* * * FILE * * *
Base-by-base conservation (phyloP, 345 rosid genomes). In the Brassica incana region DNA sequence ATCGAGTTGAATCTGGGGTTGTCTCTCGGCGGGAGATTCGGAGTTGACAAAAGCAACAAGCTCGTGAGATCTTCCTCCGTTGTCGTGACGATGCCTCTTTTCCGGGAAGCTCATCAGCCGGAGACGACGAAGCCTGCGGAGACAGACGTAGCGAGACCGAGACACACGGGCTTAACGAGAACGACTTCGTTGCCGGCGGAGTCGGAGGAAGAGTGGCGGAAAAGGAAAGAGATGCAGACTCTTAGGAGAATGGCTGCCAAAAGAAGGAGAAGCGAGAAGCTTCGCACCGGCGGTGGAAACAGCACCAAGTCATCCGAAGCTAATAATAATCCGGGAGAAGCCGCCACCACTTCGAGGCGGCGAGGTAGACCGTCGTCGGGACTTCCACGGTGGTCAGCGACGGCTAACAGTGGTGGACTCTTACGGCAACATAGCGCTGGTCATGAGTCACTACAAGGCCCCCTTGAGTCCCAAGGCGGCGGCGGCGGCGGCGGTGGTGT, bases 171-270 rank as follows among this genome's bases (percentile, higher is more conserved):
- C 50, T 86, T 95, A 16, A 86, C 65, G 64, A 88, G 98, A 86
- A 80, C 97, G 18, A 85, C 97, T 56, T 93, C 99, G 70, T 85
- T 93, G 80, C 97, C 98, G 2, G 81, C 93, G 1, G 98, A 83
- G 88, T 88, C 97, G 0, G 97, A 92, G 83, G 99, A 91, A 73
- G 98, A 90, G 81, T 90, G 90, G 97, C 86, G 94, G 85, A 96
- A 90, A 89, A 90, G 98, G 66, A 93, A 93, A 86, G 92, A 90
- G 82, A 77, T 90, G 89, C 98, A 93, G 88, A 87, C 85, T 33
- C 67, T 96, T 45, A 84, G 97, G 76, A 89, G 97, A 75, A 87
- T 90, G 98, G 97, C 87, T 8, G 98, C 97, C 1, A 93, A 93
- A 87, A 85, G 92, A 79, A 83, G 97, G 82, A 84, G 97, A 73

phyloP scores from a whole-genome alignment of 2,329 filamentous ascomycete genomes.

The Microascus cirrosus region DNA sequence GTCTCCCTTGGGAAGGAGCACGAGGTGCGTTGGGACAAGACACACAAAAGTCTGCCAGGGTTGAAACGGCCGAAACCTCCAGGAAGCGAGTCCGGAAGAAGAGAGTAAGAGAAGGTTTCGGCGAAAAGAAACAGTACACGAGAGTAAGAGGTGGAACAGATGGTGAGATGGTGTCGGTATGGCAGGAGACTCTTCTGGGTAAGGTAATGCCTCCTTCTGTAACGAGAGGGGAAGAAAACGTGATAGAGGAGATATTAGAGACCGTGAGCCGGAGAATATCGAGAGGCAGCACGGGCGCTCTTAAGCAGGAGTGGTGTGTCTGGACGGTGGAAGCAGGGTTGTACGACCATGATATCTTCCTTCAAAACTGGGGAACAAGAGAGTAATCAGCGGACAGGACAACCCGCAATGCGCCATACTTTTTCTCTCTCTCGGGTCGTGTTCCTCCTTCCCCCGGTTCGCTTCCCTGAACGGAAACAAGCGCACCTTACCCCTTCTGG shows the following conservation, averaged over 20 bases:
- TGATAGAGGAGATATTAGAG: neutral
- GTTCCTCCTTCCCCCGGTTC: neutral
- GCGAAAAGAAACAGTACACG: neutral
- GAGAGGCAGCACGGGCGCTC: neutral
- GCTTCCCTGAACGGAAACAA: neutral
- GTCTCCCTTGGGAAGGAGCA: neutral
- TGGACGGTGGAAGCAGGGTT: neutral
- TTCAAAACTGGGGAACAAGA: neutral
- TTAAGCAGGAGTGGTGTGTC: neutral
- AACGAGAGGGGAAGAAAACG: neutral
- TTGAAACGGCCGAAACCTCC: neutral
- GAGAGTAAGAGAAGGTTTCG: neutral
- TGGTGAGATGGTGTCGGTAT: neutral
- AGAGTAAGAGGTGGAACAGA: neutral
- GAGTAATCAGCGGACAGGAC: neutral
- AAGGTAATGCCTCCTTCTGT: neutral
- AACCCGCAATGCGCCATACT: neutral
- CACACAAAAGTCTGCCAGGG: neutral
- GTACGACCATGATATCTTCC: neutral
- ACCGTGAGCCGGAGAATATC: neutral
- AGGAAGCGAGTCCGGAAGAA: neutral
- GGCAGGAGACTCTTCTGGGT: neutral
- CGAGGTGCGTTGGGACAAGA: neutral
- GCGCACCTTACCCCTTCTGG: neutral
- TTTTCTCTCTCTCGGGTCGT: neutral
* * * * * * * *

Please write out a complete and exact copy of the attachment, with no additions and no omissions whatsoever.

Base-by-base conservation (phyloP, 345 rosid genomes). In the Brassica incana region DNA sequence ATCGAGTTGAATCTGGGGTTGTCTCTCGGCGGGAGATTCGGAGTTGACAAAAGCAACAAGCTCGTGAGATCTTCCTCCGTTGTCGTGACGATGCCTCTTTTCCGGGAAGCTCATCAGCCGGAGACGACGAAGCCTGCGGAGACAGACGTAGCGAGACCGAGACACACGGGCTTAACGAGAACGACTTCGTTGCCGGCGGAGTCGGAGGAAGAGTGGCGGAAAAGGAAAGAGATGCAGACTCTTAGGAGAATGGCTGCCAAAAGAAGGAGAAGCGAGAAGCTTCGCACCGGCGGTGGAAACAGCACCAAGTCATCCGAAGCTAATAATAATCCGGGAGAAGCCGCCACCACTTCGAGGCGGCGAGGTAGACCGTCGTCGGGACTTCCACGGTGGTCAGCGACGGCTAACAGTGGTGGACTCTTACGGCAACATAGCGCTGGTCATGAGTCACTACAAGGCCCCCTTGAGTCCCAAGGCGGCGGCGGCGGCGGCGGTGGTGT, bases 171-270 rank as follows among this genome's bases (percentile, higher is more conserved):
- C 50, T 86, T 95, A 16, A 86, C 65, G 64, A 88, G 98, A 86
- A 80, C 97, G 18, A 85, C 97, T 56, T 93, C 99, G 70, T 85
- T 93, G 80, C 97, C 98, G 2, G 81, C 93, G 1, G 98, A 83
- G 88, T 88, C 97, G 0, G 97, A 92, G 83, G 99, A 91, A 73
- G 98, A 90, G 81, T 90, G 90, G 97, C 86, G 94, G 85, A 96
- A 90, A 89, A 90, G 98, G 66, A 93, A 93, A 86, G 92, A 90
- G 82, A 77, T 90, G 89, C 98, A 93, G 88, A 87, C 85, T 33
- C 67, T 96, T 45, A 84, G 97, G 76, A 89, G 97, A 75, A 87
- T 90, G 98, G 97, C 87, T 8, G 98, C 97, C 1, A 93, A 93
- A 87, A 85, G 92, A 79, A 83, G 97, G 82, A 84, G 97, A 73

phyloP scores from a whole-genome alignment of 2,329 filamentous ascomycete genomes.

The Microascus cirrosus region DNA sequence GTCTCCCTTGGGAAGGAGCACGAGGTGCGTTGGGACAAGACACACAAAAGTCTGCCAGGGTTGAAACGGCCGAAACCTCCAGGAAGCGAGTCCGGAAGAAGAGAGTAAGAGAAGGTTTCGGCGAAAAGAAACAGTACACGAGAGTAAGAGGTGGAACAGATGGTGAGATGGTGTCGGTATGGCAGGAGACTCTTCTGGGTAAGGTAATGCCTCCTTCTGTAACGAGAGGGGAAGAAAACGTGATAGAGGAGATATTAGAGACCGTGAGCCGGAGAATATCGAGAGGCAGCACGGGCGCTCTTAAGCAGGAGTGGTGTGTCTGGACGGTGGAAGCAGGGTTGTACGACCATGATATCTTCCTTCAAAACTGGGGAACAAGAGAGTAATCAGCGGACAGGACAACCCGCAATGCGCCATACTTTTTCTCTCTCTCGGGTCGTGTTCCTCCTTCCCCCGGTTCGCTTCCCTGAACGGAAACAAGCGCACCTTACCCCTTCTGG shows the following conservation, averaged over 20 bases:
- TGATAGAGGAGATATTAGAG: neutral
- GTTCCTCCTTCCCCCGGTTC: neutral
- GCGAAAAGAAACAGTACACG: neutral
- GAGAGGCAGCACGGGCGCTC: neutral
- GCTTCCCTGAACGGAAACAA: neutral
- GTCTCCCTTGGGAAGGAGCA: neutral
- TGGACGGTGGAAGCAGGGTT: neutral
- TTCAAAACTGGGGAACAAGA: neutral
- TTAAGCAGGAGTGGTGTGTC: neutral
- AACGAGAGGGGAAGAAAACG: neutral
- TTGAAACGGCCGAAACCTCC: neutral
- GAGAGTAAGAGAAGGTTTCG: neutral
- TGGTGAGATGGTGTCGGTAT: neutral
- AGAGTAAGAGGTGGAACAGA: neutral
- GAGTAATCAGCGGACAGGAC: neutral
- AAGGTAATGCCTCCTTCTGT: neutral
- AACCCGCAATGCGCCATACT: neutral
- CACACAAAAGTCTGCCAGGG: neutral
- GTACGACCATGATATCTTCC: neutral
- ACCGTGAGCCGGAGAATATC: neutral
- AGGAAGCGAGTCCGGAAGAA: neutral
- GGCAGGAGACTCTTCTGGGT: neutral
- CGAGGTGCGTTGGGACAAGA: neutral
- GCGCACCTTACCCCTTCTGG: neutral
- TTTTCTCTCTCTCGGGTCGT: neutral